Saturday, 5 August 2017

Ratatouille

Smooth jazz from The Manhattan Transfer
Nice!

The 1970s were great*. Cooking (since you're probably interested if you're here) was all about Fanny Craddock, The Galloping Gourmet and the new CILF on the scene, Delia Smith. Films mirrored these culinary giants of the small screen in the shape of Alien, Jaws and Princess Leia in Star Wars (or Star Wars Episode VII: A New Hope as it's known now).

Music had a massive shift also, with disco and, most significantly, the advent of punk happening in this decade. It needs stating, though, that while there was a revolution going on in popular music, there was still a major stream of less challenging fare flooding the UK top 40. There was a slew of easy listening and novelty songs throughout the decade, from the cliche-ridden Europop celebration of the package tour to Spain, Sylvia's "Y Viva España"; to the Rupert Holmes cheesy ballad telling the story of a bored married bloke who replies to an ad in a lonely hearts column in order to have an affair, but with an obvious twist, the Piña Colada song. Another one was Chanson D'Amour by The Manhattan Transfer as seen in the video at the top of the page. The latter is a piece of light jazz which includes the actual lyric "Rat-ta-tat-ta-tat". However, as anodyne as that song is, that lyric starts running untrammeled through your head as soon as you hear the name ratatouille. Less ear worm and more ear rat, or maybe it's just me on that. I can guarantee, however, that, if you know the song, the very fact that I've mentioned it means that the tune will now be in your head for at least the next couple of hours. You're welcome.

70s TV chefs and iconic 70s movies. The similarities are mindblowing!
Left to right, top to bottom Fanny Craddock; HR Giger's Alien from the Ridley Scott movie; Graham Kerr, the galloping Gourmet; Jaws; Delia Smith; Carrie Fisher as Star Wars' Princess Leia. Coincidence? I don't think so!

Ratatouille is a classic vegetable stew from Provence and is best described as pure sunshine in a pot. Fresh aubergines, peppers, courgette and tomatoes, they're all there. As a meat free meal it's a great way to use the fresh produce you get in the summer and it tastes fucking amazing, especially if it's with some fresh, crusty bread.

*They weren't. They were pretty shit. We had the Three Day Week. We had Baader-Meinhof. We had flares and wing collars (see here for my take on this). The Cold War was still quietly raging and virtually nobody in the UK had even heard of couscous, let alone eaten it.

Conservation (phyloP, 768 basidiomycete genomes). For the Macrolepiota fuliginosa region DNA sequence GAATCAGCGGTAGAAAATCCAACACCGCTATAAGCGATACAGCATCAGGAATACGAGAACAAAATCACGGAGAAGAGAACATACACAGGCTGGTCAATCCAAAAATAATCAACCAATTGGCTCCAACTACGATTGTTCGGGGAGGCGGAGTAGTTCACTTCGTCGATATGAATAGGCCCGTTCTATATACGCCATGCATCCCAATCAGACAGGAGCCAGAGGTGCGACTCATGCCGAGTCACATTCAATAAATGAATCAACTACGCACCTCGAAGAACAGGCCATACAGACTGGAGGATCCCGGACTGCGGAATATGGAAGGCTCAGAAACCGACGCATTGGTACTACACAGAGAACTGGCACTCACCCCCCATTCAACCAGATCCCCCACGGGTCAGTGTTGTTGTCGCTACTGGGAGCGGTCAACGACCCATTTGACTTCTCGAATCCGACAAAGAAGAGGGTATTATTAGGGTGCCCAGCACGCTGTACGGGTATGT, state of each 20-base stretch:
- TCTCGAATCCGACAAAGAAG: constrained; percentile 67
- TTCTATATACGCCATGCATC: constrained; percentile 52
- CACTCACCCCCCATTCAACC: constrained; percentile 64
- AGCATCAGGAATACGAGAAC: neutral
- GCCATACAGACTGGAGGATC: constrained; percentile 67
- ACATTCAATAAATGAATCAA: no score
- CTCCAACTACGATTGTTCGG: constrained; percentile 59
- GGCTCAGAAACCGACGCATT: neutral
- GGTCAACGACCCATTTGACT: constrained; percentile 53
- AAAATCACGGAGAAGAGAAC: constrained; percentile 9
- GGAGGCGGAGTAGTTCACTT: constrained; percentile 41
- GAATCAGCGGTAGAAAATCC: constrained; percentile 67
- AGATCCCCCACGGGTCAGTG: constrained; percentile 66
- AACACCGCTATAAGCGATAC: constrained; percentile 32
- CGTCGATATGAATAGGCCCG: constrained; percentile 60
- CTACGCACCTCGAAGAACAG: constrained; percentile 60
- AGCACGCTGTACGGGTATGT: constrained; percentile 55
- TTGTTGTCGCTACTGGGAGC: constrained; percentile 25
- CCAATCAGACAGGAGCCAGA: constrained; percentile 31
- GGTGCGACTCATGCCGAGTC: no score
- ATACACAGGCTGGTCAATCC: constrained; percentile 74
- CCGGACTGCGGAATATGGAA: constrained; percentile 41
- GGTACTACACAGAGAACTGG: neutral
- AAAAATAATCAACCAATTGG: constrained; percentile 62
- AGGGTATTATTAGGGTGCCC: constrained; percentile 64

TIMING
Preparation: 15 minutes
Cooking: 60 minutes

INGREDIENTS
4 tbsp olive oil
1 onion, chopped
4 cloves of garlic, crushed
1 aubergine, cut into 2cm dice
1 courgette, sliced into 1cm rounds
1 yellow pepper, cored, seeded and chopped into 2cm squares
1 red pepper, cored, seeded and chopped into 2cm squares
4 medium-large tomatoes, skinned and chopped
1 tbsp tomato puree
1 tbsp balsamic vinegar
1 tsp sugar
salt and pepper to taste
handful of basil leaves

Chopped and ready to cook

RECIPE
Heat the oil in a pan and gently fry the onion and garlic for 10 minutes.

Add the aubergine and fry for 10 more minutes.

Throw in the courgette and fry for another 10 minutes.

Add the peppers and fry for another 10 minutes.

Stir in the tomatoes, balsamic vinegar, tomato puree plus salt and pepper to taste before adding 100ml water.

Bring to the boil, cover and simmer for 20-30 minutes (until the vegetables are tender).

 I smell a rat
And it smells fantastic

Makes plenty for a big bowlful each for two people plus a decent lunch with the leftovers.

Serve with fresh bread.

 Ready to eat
Just add bread

NOTES
Big, ripe tomatoes work best in this.

Other herbs would work well in this, like oregano or (sparingly) thyme. The fresh basil is sublime, however.

As I mentioned, this dish is from Provence which became the Nirvana favoured by the British middle classes in the late 80s/early 90s, thanks in main to the book A Year in Provence by Peter Mayle and the subsequent TV mini-series based upon it. It spawned a load of imitators as people with more money than sense followed through on their French rural wank fantasy, with often limited success and financial insecurity, the gullible cons de chez con, as they might say in France.

There is a little known incident on a teatime programme called Nationwide in the UK which had a cooking piece presented by Fanny Craddock in which she was making meringues. When this piece was finished, the anchor man of the programme, addressing the viewers, said "And I hope all your meringues turn out like Fanny's"